These are chat archives for got-lambda/expression

25th
Aug 2016
Lars Brinkhoff
@larsbrinkhoff
Aug 25 2016 05:31
Marco Zocca
@ocramz
Aug 25 2016 07:24
If by data we mean information, then the definition should be based on a "principle of surprise": if an interpreter encodes a belief over states of nature x via a probability density p(x), informative data is taken to be whatever's "unlikely" within that worldview, i.e. - log (p (x))
(^ Shannon information)
large deviations from the mean are more informative than small ones
and so on
jensli
@jensli
Aug 25 2016 08:04
The book mentions an approach by C. A. R. Hoare that is called "abstract models" that seem to be to define data as something which have a set of operations on it and which follows certain rules. There is another approach by Thatcher, Wagner and Wright which is called "algebraic specification" which has to do with abstract algebra somehow.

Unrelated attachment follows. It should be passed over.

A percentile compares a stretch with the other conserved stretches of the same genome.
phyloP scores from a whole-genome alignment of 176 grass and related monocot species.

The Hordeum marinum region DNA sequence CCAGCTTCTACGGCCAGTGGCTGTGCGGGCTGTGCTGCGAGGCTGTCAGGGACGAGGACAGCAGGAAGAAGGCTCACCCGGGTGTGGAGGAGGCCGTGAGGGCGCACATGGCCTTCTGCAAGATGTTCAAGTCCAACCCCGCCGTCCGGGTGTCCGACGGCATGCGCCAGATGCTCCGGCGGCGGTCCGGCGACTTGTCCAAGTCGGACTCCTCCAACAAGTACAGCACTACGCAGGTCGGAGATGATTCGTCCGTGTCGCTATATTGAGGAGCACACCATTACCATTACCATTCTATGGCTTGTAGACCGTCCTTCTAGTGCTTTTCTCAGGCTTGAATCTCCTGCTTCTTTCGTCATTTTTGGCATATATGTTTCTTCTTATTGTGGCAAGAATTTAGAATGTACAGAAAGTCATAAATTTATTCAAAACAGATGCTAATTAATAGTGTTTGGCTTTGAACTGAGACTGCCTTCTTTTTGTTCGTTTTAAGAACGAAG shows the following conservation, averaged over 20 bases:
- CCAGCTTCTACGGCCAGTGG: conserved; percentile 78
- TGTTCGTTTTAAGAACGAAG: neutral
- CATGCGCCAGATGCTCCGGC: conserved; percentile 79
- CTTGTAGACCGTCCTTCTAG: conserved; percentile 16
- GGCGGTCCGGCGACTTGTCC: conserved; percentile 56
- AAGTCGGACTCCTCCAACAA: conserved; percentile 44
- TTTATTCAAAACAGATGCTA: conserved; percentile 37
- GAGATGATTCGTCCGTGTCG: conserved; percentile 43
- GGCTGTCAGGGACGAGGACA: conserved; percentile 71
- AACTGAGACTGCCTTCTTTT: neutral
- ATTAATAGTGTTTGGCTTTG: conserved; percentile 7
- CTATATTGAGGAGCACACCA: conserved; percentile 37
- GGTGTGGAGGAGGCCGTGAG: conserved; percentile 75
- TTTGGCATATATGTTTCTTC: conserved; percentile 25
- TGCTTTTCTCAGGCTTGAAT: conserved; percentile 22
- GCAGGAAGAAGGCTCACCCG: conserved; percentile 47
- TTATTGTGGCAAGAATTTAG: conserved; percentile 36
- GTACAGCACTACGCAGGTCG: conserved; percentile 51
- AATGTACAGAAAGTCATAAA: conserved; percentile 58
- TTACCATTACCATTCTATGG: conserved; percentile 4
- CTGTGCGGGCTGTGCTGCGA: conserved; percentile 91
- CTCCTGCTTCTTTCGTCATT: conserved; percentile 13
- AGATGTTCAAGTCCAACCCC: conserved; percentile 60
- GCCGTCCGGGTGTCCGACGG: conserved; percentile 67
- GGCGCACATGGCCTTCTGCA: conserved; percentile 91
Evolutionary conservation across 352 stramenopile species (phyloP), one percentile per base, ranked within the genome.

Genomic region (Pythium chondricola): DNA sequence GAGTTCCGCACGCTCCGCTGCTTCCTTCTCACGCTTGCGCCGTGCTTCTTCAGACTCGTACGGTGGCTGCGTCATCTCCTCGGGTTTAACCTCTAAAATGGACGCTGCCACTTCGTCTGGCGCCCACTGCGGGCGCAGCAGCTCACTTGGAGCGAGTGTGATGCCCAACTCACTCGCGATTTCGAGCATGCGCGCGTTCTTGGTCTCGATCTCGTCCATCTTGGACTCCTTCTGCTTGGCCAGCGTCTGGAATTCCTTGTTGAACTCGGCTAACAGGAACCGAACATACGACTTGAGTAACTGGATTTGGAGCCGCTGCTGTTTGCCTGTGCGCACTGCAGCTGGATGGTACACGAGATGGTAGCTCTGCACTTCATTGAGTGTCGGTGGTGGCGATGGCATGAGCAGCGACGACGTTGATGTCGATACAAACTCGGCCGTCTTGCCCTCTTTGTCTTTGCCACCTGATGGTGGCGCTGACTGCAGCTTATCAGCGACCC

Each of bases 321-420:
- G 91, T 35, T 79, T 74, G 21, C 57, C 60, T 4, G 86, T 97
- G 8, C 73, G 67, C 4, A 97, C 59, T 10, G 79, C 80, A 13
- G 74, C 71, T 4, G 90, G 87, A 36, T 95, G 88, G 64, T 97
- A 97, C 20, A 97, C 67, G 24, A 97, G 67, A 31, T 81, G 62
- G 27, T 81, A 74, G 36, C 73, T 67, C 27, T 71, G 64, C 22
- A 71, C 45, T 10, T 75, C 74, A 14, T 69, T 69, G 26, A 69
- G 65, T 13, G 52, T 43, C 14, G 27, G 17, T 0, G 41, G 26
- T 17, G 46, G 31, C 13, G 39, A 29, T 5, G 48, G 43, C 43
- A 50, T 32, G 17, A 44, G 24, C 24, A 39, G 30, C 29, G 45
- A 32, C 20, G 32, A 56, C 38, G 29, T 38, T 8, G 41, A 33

Marco Zocca
@ocramz
Aug 25 2016 09:11
@jensli all algebra is abstract until you have to shove it into a computer
just kidding. I haven't read SICP and I'm sure there are many gems in there. However some definitions might be a bit ad hoc and/or stale. For example I see that the same Wagner wrote a few years later wondering why the algebraic specification approach hasn't been influential ( https://dl.acm.org/citation.cfm?id=779115 )
jensli
@jensli
Aug 25 2016 09:23
@ocramz Oh, you're investigating, nice! Please report if you're finding anything interesting. I'll think about what you might mean with your "surprise" thing.
@ocramz Is there any way someone without access to ACM:s protected articles could have a look at that paper?
Marco Zocca
@ocramz
Aug 25 2016 09:27
sci-hub.cc ?
Not Legal, but very much in the public domain.